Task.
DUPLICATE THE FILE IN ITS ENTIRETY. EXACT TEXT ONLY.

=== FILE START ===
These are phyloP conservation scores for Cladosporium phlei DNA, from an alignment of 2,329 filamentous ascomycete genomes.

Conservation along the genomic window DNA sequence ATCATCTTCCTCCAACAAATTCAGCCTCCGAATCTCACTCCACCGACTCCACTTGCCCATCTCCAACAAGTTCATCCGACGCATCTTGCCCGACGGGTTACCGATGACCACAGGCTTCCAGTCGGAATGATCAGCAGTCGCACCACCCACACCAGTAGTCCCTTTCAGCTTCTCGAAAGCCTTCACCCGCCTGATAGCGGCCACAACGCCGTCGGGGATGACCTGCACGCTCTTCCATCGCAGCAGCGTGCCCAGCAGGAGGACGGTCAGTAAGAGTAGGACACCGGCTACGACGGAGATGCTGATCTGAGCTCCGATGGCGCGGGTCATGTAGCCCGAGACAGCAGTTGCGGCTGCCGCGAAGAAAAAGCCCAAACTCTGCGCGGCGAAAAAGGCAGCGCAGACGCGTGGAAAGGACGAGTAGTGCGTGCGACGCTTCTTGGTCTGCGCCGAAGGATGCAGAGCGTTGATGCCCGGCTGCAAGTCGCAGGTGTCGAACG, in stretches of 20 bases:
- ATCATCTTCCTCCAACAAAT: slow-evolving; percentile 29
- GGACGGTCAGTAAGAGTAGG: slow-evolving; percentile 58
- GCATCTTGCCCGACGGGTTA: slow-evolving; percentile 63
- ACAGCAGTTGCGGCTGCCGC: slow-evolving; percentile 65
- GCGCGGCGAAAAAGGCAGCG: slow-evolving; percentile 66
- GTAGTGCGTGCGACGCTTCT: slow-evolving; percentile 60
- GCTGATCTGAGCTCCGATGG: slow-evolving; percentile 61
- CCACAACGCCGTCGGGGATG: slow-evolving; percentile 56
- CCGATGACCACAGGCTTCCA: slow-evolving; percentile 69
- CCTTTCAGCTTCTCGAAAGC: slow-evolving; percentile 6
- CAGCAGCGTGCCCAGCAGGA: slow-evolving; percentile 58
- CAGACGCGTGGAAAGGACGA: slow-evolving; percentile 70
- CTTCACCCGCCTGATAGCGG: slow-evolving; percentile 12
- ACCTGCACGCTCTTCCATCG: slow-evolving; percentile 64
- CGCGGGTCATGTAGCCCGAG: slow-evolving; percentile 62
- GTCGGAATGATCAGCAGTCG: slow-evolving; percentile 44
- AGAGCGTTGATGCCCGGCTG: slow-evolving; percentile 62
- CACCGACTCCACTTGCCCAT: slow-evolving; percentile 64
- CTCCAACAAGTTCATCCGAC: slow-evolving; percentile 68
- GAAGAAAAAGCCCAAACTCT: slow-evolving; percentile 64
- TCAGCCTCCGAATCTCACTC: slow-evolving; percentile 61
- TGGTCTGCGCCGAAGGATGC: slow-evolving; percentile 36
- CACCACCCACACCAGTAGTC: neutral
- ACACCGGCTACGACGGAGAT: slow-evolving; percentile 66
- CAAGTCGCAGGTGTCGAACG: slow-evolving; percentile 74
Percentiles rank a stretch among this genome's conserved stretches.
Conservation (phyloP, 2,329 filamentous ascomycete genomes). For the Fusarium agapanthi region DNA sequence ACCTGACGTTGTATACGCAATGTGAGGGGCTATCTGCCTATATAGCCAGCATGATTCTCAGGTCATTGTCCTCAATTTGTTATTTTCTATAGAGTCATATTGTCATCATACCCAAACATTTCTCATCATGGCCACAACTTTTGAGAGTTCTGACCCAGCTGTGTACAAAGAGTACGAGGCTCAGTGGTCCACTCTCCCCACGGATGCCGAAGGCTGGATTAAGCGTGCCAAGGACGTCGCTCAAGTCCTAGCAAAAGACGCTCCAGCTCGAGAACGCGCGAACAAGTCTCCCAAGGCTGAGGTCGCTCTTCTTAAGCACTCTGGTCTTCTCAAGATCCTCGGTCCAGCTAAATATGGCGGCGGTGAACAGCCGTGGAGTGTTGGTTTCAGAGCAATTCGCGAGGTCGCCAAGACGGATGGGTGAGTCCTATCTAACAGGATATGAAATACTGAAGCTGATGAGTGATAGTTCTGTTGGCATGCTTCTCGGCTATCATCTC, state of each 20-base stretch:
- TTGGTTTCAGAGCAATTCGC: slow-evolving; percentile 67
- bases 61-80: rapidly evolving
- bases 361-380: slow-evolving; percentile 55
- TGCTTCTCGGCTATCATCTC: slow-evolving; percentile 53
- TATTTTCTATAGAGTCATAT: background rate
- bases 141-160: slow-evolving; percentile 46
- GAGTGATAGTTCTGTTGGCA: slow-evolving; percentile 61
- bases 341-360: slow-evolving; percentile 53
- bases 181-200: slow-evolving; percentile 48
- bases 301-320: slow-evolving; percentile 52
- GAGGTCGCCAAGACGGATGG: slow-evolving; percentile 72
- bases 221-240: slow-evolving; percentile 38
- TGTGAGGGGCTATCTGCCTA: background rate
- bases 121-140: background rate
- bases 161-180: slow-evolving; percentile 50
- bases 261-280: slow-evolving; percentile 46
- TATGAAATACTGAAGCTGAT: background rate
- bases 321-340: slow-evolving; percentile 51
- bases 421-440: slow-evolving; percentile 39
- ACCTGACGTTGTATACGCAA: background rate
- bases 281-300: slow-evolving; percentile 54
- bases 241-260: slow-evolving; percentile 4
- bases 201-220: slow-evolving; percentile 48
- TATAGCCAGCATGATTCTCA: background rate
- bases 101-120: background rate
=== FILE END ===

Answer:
These are phyloP conservation scores for Cladosporium phlei DNA, from an alignment of 2,329 filamentous ascomycete genomes.

Conservation along the genomic window DNA sequence ATCATCTTCCTCCAACAAATTCAGCCTCCGAATCTCACTCCACCGACTCCACTTGCCCATCTCCAACAAGTTCATCCGACGCATCTTGCCCGACGGGTTACCGATGACCACAGGCTTCCAGTCGGAATGATCAGCAGTCGCACCACCCACACCAGTAGTCCCTTTCAGCTTCTCGAAAGCCTTCACCCGCCTGATAGCGGCCACAACGCCGTCGGGGATGACCTGCACGCTCTTCCATCGCAGCAGCGTGCCCAGCAGGAGGACGGTCAGTAAGAGTAGGACACCGGCTACGACGGAGATGCTGATCTGAGCTCCGATGGCGCGGGTCATGTAGCCCGAGACAGCAGTTGCGGCTGCCGCGAAGAAAAAGCCCAAACTCTGCGCGGCGAAAAAGGCAGCGCAGACGCGTGGAAAGGACGAGTAGTGCGTGCGACGCTTCTTGGTCTGCGCCGAAGGATGCAGAGCGTTGATGCCCGGCTGCAAGTCGCAGGTGTCGAACG, in stretches of 20 bases:
- ATCATCTTCCTCCAACAAAT: slow-evolving; percentile 29
- GGACGGTCAGTAAGAGTAGG: slow-evolving; percentile 58
- GCATCTTGCCCGACGGGTTA: slow-evolving; percentile 63
- ACAGCAGTTGCGGCTGCCGC: slow-evolving; percentile 65
- GCGCGGCGAAAAAGGCAGCG: slow-evolving; percentile 66
- GTAGTGCGTGCGACGCTTCT: slow-evolving; percentile 60
- GCTGATCTGAGCTCCGATGG: slow-evolving; percentile 61
- CCACAACGCCGTCGGGGATG: slow-evolving; percentile 56
- CCGATGACCACAGGCTTCCA: slow-evolving; percentile 69
- CCTTTCAGCTTCTCGAAAGC: slow-evolving; percentile 6
- CAGCAGCGTGCCCAGCAGGA: slow-evolving; percentile 58
- CAGACGCGTGGAAAGGACGA: slow-evolving; percentile 70
- CTTCACCCGCCTGATAGCGG: slow-evolving; percentile 12
- ACCTGCACGCTCTTCCATCG: slow-evolving; percentile 64
- CGCGGGTCATGTAGCCCGAG: slow-evolving; percentile 62
- GTCGGAATGATCAGCAGTCG: slow-evolving; percentile 44
- AGAGCGTTGATGCCCGGCTG: slow-evolving; percentile 62
- CACCGACTCCACTTGCCCAT: slow-evolving; percentile 64
- CTCCAACAAGTTCATCCGAC: slow-evolving; percentile 68
- GAAGAAAAAGCCCAAACTCT: slow-evolving; percentile 64
- TCAGCCTCCGAATCTCACTC: slow-evolving; percentile 61
- TGGTCTGCGCCGAAGGATGC: slow-evolving; percentile 36
- CACCACCCACACCAGTAGTC: neutral
- ACACCGGCTACGACGGAGAT: slow-evolving; percentile 66
- CAAGTCGCAGGTGTCGAACG: slow-evolving; percentile 74
Percentiles rank a stretch among this genome's conserved stretches.
Conservation (phyloP, 2,329 filamentous ascomycete genomes). For the Fusarium agapanthi region DNA sequence ACCTGACGTTGTATACGCAATGTGAGGGGCTATCTGCCTATATAGCCAGCATGATTCTCAGGTCATTGTCCTCAATTTGTTATTTTCTATAGAGTCATATTGTCATCATACCCAAACATTTCTCATCATGGCCACAACTTTTGAGAGTTCTGACCCAGCTGTGTACAAAGAGTACGAGGCTCAGTGGTCCACTCTCCCCACGGATGCCGAAGGCTGGATTAAGCGTGCCAAGGACGTCGCTCAAGTCCTAGCAAAAGACGCTCCAGCTCGAGAACGCGCGAACAAGTCTCCCAAGGCTGAGGTCGCTCTTCTTAAGCACTCTGGTCTTCTCAAGATCCTCGGTCCAGCTAAATATGGCGGCGGTGAACAGCCGTGGAGTGTTGGTTTCAGAGCAATTCGCGAGGTCGCCAAGACGGATGGGTGAGTCCTATCTAACAGGATATGAAATACTGAAGCTGATGAGTGATAGTTCTGTTGGCATGCTTCTCGGCTATCATCTC, state of each 20-base stretch:
- TTGGTTTCAGAGCAATTCGC: slow-evolving; percentile 67
- bases 61-80: rapidly evolving
- bases 361-380: slow-evolving; percentile 55
- TGCTTCTCGGCTATCATCTC: slow-evolving; percentile 53
- TATTTTCTATAGAGTCATAT: background rate
- bases 141-160: slow-evolving; percentile 46
- GAGTGATAGTTCTGTTGGCA: slow-evolving; percentile 61
- bases 341-360: slow-evolving; percentile 53
- bases 181-200: slow-evolving; percentile 48
- bases 301-320: slow-evolving; percentile 52
- GAGGTCGCCAAGACGGATGG: slow-evolving; percentile 72
- bases 221-240: slow-evolving; percentile 38
- TGTGAGGGGCTATCTGCCTA: background rate
- bases 121-140: background rate
- bases 161-180: slow-evolving; percentile 50
- bases 261-280: slow-evolving; percentile 46
- TATGAAATACTGAAGCTGAT: background rate
- bases 321-340: slow-evolving; percentile 51
- bases 421-440: slow-evolving; percentile 39
- ACCTGACGTTGTATACGCAA: background rate
- bases 281-300: slow-evolving; percentile 54
- bases 241-260: slow-evolving; percentile 4
- bases 201-220: slow-evolving; percentile 48
- TATAGCCAGCATGATTCTCA: background rate
- bases 101-120: background rate